Tia Phalla, deputy director of the National Aids Authority, which helped produce the report, said Wednesday that he was worried that HIV/AIDS awareness had declined as a result of the shift away from brothels.

We are having difficulties educating them,” he said. “When we go into a restaurant or beer garden and tell them why we have come, they say they are not sex workers.”

The report also highlights a recent decline in brothel-based education. Out of fear of police raids, “brothel owners have become less willing to allow HIV services in their establishments“, the report states. “Closure of brothels leads more entertainment workers to work in more dangerous conditions.”

The report outlines a number of ways to improve the 2008 law. These include providing further clarification on the definition of “soliciting” so that people are not arrested for carrying condoms. Above all, the report recommends that judges and prosecutors recognise the “right to enter freely into commercial relationships connected to [sex] work“.

“Some articles in the law should be amended so that sex workers have the right to do their business and can receive healthcare services,” Ly Cheng Huy, chairman of the CACHA steering community, said.

Engaging sex workers in a meaningful way – something the report argues did not happen before the 2008 law was adopted – would yield a more effective approach to ending trafficking, the report states. “[An] entertainment worker led and controlled programme can play a much more effective role in combating trafficking … than law enforcement approaches,” the report says, citing as an example a regulatory body in Kolkata, India, set up by sex workers that saw significant declines in the number of underage sex workers.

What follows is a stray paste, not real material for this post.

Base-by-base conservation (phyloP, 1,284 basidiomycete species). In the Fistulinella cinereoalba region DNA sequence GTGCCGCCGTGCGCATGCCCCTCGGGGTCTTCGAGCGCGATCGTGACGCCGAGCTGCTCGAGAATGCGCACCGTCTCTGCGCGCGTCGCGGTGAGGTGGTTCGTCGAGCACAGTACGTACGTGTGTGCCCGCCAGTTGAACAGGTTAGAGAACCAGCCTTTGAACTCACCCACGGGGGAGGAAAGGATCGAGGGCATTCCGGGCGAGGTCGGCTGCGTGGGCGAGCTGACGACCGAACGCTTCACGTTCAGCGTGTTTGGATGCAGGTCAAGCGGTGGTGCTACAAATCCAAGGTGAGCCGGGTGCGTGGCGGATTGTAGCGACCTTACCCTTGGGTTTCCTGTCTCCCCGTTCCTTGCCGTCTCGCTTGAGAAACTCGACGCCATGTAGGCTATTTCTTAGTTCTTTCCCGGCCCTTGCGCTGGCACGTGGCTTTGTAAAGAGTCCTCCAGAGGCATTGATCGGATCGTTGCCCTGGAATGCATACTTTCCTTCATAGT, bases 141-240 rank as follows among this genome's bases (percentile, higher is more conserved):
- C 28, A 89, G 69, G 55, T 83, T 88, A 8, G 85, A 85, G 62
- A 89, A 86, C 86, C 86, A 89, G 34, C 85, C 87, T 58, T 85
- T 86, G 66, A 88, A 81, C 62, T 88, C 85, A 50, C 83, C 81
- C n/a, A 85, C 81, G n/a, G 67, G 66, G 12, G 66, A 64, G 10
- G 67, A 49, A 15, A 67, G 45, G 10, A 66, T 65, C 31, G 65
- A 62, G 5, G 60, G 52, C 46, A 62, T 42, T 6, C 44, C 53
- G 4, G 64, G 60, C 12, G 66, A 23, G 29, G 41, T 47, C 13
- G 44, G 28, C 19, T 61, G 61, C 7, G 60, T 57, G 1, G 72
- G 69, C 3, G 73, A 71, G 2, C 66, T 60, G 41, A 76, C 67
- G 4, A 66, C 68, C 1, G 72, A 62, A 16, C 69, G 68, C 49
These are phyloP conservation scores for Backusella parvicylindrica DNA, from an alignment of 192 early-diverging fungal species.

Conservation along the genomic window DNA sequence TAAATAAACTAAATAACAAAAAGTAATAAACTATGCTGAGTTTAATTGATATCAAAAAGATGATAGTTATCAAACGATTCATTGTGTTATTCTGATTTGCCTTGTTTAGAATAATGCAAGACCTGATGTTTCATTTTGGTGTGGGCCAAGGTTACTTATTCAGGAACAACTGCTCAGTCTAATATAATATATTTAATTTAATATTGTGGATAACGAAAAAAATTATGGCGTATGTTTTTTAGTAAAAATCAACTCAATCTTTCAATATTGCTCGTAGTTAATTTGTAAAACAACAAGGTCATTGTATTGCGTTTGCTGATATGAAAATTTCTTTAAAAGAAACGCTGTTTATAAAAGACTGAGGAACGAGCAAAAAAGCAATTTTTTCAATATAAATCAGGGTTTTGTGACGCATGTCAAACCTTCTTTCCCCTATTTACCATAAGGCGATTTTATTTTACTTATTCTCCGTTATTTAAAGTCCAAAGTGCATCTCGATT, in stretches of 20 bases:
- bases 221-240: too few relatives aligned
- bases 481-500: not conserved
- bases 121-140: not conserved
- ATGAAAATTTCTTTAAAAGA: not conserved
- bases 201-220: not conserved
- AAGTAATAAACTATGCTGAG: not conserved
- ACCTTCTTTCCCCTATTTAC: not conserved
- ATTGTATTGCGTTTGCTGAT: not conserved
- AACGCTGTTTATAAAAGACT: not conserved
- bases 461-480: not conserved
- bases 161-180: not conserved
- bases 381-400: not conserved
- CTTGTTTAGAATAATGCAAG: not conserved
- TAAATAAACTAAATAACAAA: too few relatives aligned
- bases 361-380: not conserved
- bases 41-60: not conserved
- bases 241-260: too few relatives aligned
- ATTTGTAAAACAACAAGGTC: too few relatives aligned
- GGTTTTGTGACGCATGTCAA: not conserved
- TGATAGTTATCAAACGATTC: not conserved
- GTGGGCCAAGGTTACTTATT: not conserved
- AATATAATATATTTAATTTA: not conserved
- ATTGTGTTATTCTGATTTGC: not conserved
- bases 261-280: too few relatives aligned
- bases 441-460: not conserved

This approach would “help to promote the dignity, welfare and health of those human beings who are also entertainment workers”, the report says

4 thoughts on “Cambodian report damns law for confusing trafficking with sex work

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  2. Kris

    That 1% admits that they are forced is not strange. From the point of view of a coerced prostitute the researchers could be the helpers of the pimps who test if they are loyal. If the women say to the researchers that they are forced they could face serious reprisals (at least that’s what the women believe).